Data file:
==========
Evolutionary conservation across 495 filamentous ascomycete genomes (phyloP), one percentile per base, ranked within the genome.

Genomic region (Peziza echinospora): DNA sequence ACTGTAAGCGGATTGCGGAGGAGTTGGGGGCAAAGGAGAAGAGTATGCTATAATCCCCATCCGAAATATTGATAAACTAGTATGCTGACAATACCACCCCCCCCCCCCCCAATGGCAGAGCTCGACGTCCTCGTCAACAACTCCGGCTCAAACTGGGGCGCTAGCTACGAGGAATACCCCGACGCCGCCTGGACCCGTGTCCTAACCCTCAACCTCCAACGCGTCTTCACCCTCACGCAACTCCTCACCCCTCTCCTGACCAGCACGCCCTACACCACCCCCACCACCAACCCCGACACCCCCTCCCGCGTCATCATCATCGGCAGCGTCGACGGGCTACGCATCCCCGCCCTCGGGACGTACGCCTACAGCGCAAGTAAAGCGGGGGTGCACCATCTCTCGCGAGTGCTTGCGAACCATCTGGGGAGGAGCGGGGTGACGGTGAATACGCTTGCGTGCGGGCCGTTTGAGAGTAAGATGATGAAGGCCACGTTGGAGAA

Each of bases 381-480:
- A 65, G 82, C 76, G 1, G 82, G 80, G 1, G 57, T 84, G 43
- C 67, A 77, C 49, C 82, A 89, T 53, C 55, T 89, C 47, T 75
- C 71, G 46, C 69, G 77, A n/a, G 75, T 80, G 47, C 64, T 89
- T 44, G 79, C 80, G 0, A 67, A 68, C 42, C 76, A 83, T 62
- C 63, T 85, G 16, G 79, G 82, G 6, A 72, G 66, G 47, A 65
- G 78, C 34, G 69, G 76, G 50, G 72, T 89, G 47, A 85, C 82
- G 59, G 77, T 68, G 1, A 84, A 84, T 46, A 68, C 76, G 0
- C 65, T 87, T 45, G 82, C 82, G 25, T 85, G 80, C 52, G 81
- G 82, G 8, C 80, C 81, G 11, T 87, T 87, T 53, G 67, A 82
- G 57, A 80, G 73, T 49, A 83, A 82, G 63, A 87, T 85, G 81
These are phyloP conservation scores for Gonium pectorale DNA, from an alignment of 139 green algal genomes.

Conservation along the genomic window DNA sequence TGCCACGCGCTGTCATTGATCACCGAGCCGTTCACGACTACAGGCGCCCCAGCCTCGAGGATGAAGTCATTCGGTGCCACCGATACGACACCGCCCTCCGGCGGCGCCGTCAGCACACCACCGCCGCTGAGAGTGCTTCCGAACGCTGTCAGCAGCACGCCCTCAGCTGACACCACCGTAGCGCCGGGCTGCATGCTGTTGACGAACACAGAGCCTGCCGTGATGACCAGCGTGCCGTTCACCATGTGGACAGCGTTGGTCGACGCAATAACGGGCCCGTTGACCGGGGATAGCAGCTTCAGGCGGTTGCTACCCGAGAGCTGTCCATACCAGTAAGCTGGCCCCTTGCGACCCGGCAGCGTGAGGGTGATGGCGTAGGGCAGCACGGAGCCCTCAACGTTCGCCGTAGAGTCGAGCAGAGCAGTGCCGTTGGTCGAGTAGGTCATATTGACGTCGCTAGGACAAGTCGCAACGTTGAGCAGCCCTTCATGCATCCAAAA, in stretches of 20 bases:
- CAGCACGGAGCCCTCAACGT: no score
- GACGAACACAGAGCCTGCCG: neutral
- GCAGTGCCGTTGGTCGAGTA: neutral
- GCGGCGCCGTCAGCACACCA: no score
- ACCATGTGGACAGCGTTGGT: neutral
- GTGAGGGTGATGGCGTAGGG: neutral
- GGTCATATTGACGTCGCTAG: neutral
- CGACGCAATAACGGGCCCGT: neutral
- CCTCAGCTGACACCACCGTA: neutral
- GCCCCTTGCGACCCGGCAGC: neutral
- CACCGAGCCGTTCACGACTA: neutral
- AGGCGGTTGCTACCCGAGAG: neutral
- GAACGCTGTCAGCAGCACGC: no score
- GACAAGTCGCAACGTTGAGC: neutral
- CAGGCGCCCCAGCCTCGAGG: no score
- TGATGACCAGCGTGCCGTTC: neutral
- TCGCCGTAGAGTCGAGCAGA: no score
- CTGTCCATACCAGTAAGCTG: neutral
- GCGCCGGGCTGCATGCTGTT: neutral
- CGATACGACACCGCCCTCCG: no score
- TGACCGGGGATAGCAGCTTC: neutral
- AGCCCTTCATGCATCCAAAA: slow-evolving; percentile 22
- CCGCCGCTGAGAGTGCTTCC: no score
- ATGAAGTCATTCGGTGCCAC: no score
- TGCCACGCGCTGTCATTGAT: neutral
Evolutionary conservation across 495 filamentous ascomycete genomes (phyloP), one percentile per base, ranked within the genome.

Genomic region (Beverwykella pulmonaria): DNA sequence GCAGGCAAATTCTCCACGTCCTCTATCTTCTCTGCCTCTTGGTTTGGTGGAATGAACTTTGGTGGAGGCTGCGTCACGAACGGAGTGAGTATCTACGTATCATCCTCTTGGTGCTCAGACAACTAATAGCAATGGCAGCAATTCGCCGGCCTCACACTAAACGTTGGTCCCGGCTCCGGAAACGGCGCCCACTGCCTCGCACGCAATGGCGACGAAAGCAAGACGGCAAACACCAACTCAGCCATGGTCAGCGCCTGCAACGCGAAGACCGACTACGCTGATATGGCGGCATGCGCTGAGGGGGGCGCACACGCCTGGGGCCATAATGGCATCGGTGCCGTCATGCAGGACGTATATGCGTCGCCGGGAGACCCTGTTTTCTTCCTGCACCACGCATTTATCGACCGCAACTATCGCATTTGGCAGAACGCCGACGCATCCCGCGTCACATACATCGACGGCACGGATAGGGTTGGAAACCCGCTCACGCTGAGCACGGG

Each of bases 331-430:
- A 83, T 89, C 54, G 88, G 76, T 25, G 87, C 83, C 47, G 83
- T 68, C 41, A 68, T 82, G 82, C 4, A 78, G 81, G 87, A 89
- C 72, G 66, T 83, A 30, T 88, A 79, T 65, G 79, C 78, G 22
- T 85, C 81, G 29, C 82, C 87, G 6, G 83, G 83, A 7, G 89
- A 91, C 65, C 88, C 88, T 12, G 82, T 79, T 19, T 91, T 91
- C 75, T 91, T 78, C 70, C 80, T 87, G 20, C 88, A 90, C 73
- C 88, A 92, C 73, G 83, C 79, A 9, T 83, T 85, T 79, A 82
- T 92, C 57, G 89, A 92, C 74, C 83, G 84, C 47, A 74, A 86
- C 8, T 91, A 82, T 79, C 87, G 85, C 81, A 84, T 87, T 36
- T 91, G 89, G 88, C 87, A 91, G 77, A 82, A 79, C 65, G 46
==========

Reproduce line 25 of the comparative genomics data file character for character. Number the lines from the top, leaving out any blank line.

- GCCCCTTGCGACCCGGCAGC: neutral